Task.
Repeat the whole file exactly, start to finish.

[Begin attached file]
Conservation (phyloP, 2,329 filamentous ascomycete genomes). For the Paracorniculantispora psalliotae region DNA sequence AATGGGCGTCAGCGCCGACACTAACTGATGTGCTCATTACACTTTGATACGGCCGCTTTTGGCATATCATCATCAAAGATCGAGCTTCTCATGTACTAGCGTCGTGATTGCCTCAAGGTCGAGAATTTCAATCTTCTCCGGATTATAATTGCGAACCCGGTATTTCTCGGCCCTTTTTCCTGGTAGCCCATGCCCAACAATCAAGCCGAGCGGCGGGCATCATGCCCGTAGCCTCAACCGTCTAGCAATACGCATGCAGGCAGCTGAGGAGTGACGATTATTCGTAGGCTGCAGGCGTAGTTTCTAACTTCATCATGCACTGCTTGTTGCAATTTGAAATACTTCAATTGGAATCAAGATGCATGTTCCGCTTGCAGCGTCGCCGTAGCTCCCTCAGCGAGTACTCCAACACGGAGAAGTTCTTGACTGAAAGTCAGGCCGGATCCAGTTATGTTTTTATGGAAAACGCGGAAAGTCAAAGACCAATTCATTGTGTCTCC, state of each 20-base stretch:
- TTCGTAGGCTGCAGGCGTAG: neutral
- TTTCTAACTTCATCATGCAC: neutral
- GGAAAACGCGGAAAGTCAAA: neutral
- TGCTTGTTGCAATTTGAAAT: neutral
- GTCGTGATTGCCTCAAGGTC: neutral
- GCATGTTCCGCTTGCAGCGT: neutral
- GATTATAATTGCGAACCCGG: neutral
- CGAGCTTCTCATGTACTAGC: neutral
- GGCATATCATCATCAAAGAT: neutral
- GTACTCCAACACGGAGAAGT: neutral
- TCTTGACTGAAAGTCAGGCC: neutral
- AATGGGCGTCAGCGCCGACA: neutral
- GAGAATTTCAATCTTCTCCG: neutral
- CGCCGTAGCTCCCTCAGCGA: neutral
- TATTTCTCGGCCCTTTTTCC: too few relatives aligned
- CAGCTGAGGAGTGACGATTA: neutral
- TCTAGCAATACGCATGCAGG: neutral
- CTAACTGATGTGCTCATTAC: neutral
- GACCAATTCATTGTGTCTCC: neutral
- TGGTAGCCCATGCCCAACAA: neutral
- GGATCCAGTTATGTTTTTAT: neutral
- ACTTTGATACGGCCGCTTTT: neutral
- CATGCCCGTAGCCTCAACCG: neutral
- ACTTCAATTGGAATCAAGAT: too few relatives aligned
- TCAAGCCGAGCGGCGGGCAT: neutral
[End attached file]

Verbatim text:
Conservation (phyloP, 2,329 filamentous ascomycete genomes). For the Paracorniculantispora psalliotae region DNA sequence AATGGGCGTCAGCGCCGACACTAACTGATGTGCTCATTACACTTTGATACGGCCGCTTTTGGCATATCATCATCAAAGATCGAGCTTCTCATGTACTAGCGTCGTGATTGCCTCAAGGTCGAGAATTTCAATCTTCTCCGGATTATAATTGCGAACCCGGTATTTCTCGGCCCTTTTTCCTGGTAGCCCATGCCCAACAATCAAGCCGAGCGGCGGGCATCATGCCCGTAGCCTCAACCGTCTAGCAATACGCATGCAGGCAGCTGAGGAGTGACGATTATTCGTAGGCTGCAGGCGTAGTTTCTAACTTCATCATGCACTGCTTGTTGCAATTTGAAATACTTCAATTGGAATCAAGATGCATGTTCCGCTTGCAGCGTCGCCGTAGCTCCCTCAGCGAGTACTCCAACACGGAGAAGTTCTTGACTGAAAGTCAGGCCGGATCCAGTTATGTTTTTATGGAAAACGCGGAAAGTCAAAGACCAATTCATTGTGTCTCC, state of each 20-base stretch:
- TTCGTAGGCTGCAGGCGTAG: neutral
- TTTCTAACTTCATCATGCAC: neutral
- GGAAAACGCGGAAAGTCAAA: neutral
- TGCTTGTTGCAATTTGAAAT: neutral
- GTCGTGATTGCCTCAAGGTC: neutral
- GCATGTTCCGCTTGCAGCGT: neutral
- GATTATAATTGCGAACCCGG: neutral
- CGAGCTTCTCATGTACTAGC: neutral
- GGCATATCATCATCAAAGAT: neutral
- GTACTCCAACACGGAGAAGT: neutral
- TCTTGACTGAAAGTCAGGCC: neutral
- AATGGGCGTCAGCGCCGACA: neutral
- GAGAATTTCAATCTTCTCCG: neutral
- CGCCGTAGCTCCCTCAGCGA: neutral
- TATTTCTCGGCCCTTTTTCC: too few relatives aligned
- CAGCTGAGGAGTGACGATTA: neutral
- TCTAGCAATACGCATGCAGG: neutral
- CTAACTGATGTGCTCATTAC: neutral
- GACCAATTCATTGTGTCTCC: neutral
- TGGTAGCCCATGCCCAACAA: neutral
- GGATCCAGTTATGTTTTTAT: neutral
- ACTTTGATACGGCCGCTTTT: neutral
- CATGCCCGTAGCCTCAACCG: neutral
- ACTTCAATTGGAATCAAGAT: too few relatives aligned
- TCAAGCCGAGCGGCGGGCAT: neutral